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"I just stumbled across it, a little by accident and a little by luck," Julien Wang says about her current career path.
Wang's parents thought she should follow the family trade, medicine. Her grandfather was a renowned anesthesiologist. Her mother, an M.D,. brought the family from China to the United States while she was doing postdoctoral research.
Nine-year-old Julien spoke no English when she arrived in the United States in 1993. She credits "the sheer volume of cartoons that I watched, books that I read, and music that I listened to" for making her fluent. Whatever she did must have worked well, because she had success writing stories and plays in her new language at school.
‘There was nobody to run the group. [So] I started taking a leadership role.’
By the time she was in high school, "I had my hand in all the arts," she says. Her parents were still urging her toward a medical career, "but after growing up in a hospital, I didn't want to do that," she says. She was leaning toward a humanities major.
Then, as a junior, she wandered into the environment club. "I don't know why I went," she says. "I was just in the mood for something different."
She joined at an opportune moment. The club officers were all seniors, so the following year "there was nobody to run the group. I started taking a leadership role."
Wang lived in a well-to-do Baltimore neighborhood, but even there, she noticed the air pollution, and people littered the local stream. "It would bother me. I think when most people see trash, they just look the other way. But if you keep on like that, eventually we're not going to have a stream. If you ignore something long enough, it's not going to be there any more." Her club organized a stream cleanup.
High school was also the first time that she ran across a real academic challenge. She credits her parents' high expectations for making her a straight-A student—until she hit a precalculus class taught by a notorious teacher. "That teacher wasn't good at answering questions, she wasn't personable, she wasn't approachable, and the rumor was that she only gave, like, 2 A's. That was one of the first times that I realized that you cannot be perfect in everything you do and that there will be people who will not be very understanding along your way.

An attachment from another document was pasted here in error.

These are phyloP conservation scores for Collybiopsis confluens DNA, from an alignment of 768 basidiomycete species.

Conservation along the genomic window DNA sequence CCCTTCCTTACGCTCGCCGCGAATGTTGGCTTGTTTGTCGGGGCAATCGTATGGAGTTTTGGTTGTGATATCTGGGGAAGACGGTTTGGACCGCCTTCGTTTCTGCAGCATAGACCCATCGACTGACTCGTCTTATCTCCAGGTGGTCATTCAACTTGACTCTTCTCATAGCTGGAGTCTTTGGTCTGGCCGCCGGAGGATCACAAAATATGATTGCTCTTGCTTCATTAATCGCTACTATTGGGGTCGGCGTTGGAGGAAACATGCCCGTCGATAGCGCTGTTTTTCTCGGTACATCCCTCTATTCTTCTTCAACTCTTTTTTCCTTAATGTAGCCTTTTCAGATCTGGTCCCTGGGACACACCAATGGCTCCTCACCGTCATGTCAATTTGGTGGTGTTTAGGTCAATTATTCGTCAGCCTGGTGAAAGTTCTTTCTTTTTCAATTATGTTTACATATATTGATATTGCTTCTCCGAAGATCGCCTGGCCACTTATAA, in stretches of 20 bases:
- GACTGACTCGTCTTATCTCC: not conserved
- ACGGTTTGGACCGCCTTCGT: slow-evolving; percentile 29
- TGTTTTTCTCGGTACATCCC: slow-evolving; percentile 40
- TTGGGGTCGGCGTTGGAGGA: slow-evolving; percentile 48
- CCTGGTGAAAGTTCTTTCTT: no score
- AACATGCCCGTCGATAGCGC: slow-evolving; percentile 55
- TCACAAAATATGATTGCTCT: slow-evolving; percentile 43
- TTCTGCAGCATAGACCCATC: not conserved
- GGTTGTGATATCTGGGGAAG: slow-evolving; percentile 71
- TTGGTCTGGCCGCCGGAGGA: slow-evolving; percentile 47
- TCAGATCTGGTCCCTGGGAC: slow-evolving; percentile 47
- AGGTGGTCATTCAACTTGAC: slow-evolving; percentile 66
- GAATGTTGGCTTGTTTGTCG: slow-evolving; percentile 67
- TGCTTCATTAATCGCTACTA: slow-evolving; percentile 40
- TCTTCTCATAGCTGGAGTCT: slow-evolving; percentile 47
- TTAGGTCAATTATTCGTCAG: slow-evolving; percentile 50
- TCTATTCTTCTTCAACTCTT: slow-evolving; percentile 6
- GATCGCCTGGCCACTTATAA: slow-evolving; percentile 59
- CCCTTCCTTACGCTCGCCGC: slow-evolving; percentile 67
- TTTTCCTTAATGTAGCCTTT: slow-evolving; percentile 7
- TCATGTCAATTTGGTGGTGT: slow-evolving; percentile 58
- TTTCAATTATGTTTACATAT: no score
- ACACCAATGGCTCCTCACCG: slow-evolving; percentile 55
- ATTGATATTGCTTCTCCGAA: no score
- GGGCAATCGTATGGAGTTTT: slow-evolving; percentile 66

‘I realized that you cannot be perfect . . . and there will be people who will not be very understanding along your way.’
"In retrospect, I really needed that experience," she says. "Academically, I learned something about problem solving; socially, I learned something about dealing with people."
When it came time to choose a major, Wang was torn between the arts and her growing interest in the environment. Finally, she chose environmental engineering. She graduates from Johns Hopkins University this spring with a master's degree.
Being truly fluent in English as well as Mandarin Chinese has given her a distinct advantage in her schoolwork, Wang says. "Language education in China is very weak. I have a lot of Chinese classmates who don't really speak English—even the [teaching assistants]. Some TAs ask me to translate very simple things for them. I don't know how professors pick TAs, but it's not for their communication skills.
"Now that I am job hunting, I always put down [on applications] that I speak Mandarin. That will come in very handy if I get a job that has offices in other parts of the world."
The University Corporation for Atmospheric Research manages the National Center for Atmospheric Research under sponsorship by the National Science Foundation. Any opinions, findings and conclusions, or recommendations expressed in this publication are those of the author(s) and do not necessarily reflect the views of the National Science Foundation.